Friday 5/14 – Thursday 5/20
By Cara Jepsen
14 FRIDAY Scientist Richard Dawkins, best known for coining the terms “memes” (units of cultural evolution) and “selfish genes” and for claiming that religions are best understood as “viruses of the mind,” has been exploring the links between art, science, genetics, language, and reality. He’ll read from his new book, Unweaving the Rainbow: Science, Delusion, and the Appetite for Wonder, tonight at 6:30 at the Oriental Institute, 1155 E. 58th. It’s free; call 773-684-1300.
The repertoire of the 16-member Ensemble Stop-Time encompasses more than a century of African-American music–or, as the group likes to say, “everything from Jelly Roll Morton to Grandmaster Flash.” Tonight the masters of music history will be joined by R & B vocalist Jerry “the Iceman” Butler and Ensemble Kalinda Chicago at the Stompin’ at the Regal concert. It starts at 7:30 at the New Regal Theater, 1645 E. 79th. Tickets run $10 to $35; call 773-721-9301.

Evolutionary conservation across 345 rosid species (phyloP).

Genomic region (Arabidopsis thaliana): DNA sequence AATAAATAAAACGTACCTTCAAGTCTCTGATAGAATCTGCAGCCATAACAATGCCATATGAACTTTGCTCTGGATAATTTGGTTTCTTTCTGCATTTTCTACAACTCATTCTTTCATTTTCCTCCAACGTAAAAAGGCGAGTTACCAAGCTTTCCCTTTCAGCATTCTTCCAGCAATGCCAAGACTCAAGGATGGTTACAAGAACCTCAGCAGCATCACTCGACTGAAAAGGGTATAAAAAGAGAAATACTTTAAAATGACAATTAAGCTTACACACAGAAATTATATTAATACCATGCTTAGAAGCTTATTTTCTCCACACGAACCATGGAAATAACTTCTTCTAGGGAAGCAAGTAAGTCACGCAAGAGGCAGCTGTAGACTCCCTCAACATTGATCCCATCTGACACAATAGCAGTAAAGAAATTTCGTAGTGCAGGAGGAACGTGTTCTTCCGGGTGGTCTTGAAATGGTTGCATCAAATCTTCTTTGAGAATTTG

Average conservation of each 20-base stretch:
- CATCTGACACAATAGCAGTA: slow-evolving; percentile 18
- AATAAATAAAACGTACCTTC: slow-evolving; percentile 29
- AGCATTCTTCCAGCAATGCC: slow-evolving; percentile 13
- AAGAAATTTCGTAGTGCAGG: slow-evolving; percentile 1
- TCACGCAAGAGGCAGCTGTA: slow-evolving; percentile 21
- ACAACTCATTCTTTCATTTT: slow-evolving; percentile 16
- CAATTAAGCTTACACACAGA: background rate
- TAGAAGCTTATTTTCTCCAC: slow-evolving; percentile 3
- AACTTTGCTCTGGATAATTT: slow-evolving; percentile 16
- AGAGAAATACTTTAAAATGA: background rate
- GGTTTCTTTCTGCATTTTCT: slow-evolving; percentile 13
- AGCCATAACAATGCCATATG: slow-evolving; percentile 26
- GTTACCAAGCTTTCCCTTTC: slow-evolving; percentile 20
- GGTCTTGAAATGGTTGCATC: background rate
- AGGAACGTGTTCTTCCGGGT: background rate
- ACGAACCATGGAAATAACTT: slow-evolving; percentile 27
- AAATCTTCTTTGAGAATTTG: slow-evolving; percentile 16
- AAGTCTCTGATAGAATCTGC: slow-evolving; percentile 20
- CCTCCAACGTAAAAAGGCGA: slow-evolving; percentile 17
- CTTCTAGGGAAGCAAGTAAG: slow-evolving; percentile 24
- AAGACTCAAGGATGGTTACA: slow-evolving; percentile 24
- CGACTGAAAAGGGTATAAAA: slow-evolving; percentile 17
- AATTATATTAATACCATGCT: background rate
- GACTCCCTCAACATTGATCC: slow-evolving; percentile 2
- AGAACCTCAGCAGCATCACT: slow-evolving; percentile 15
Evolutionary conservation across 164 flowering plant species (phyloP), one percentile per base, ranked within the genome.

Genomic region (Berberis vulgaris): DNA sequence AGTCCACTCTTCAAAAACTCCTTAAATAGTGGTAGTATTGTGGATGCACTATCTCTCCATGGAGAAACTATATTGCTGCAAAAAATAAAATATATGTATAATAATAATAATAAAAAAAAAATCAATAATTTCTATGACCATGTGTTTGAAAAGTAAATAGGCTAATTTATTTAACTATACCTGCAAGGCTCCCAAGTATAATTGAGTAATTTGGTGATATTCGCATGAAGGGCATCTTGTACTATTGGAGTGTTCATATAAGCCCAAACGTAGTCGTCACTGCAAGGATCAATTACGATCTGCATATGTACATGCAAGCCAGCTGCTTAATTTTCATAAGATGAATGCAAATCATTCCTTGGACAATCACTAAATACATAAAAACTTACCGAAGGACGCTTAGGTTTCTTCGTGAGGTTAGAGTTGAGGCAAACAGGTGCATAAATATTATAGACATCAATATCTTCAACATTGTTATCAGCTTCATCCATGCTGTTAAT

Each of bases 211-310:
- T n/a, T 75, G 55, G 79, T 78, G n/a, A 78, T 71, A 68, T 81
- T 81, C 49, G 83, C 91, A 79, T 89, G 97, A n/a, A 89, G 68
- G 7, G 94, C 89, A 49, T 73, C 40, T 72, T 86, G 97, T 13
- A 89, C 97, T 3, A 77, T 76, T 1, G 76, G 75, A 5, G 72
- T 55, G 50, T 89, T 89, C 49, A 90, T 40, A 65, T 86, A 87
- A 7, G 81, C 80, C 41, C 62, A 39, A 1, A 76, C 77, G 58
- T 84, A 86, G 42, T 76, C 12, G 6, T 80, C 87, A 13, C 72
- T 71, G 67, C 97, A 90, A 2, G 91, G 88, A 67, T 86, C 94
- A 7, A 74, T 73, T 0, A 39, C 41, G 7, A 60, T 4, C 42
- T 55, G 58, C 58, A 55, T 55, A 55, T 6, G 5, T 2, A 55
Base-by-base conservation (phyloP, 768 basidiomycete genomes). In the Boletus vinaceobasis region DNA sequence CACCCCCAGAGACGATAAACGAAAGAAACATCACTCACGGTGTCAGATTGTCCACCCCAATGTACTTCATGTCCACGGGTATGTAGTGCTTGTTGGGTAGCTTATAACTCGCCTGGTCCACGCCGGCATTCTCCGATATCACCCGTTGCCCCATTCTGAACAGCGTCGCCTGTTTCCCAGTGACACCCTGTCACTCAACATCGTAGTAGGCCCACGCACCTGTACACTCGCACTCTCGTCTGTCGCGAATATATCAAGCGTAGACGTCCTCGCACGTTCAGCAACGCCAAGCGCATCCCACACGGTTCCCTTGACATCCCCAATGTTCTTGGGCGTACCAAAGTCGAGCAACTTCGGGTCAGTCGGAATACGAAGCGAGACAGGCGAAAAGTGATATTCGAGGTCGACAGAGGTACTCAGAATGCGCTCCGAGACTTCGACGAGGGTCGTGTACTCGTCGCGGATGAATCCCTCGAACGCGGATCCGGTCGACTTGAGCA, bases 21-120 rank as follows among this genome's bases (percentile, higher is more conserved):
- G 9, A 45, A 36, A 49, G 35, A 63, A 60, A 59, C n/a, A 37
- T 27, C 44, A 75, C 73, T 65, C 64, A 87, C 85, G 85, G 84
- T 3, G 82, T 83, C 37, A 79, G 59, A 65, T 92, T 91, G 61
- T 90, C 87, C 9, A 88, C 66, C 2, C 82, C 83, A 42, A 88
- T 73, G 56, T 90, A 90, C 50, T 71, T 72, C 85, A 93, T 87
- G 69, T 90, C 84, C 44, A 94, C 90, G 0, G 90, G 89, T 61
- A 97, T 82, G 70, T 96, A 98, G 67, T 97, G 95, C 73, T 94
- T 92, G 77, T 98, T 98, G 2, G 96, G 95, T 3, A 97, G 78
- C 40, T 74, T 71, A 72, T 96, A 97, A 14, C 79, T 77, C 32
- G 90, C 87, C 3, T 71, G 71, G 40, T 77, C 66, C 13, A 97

15 SATURDAY Beads, incense, tie-dye, hemp products, and you-know-what will be plentiful at this weekend’s Windy City Hemp Fest. The free happening is from 11 to 9 today and tomorrow at Lincoln Park’s Cricket Hill, near Montrose and Lake Shore Drive. Call 312-683-5172 for more.
The 60,000-member, 35-country Slow Food Movement promotes the propagation and leisurely consumption of regional cuisines and ingredients: “We are enslaved by speed,” proclaims the group, “and have all succumbed to the same insidious virus: Fast Life, which disrupts our habits, pervades the privacy of our homes, and forces us to eat Fast Foods.” Founder Carlo Petrini will be honored tonight at Feast of the Senses: Art, Food & Wine, an exhibit of food-related art and food samples from Spiaggia, North Pond Cafe, Charlie Trotter’s, Bittersweet, and Hot Cakes. It runs from 6 to 9 at Belloc Lowndes Fine Art and four other galleries at 300 W. Superior. Admission is $15 (a portion of which will be donated to the Greater Chicago Food Depository). Call 733-645-3736 for reservations.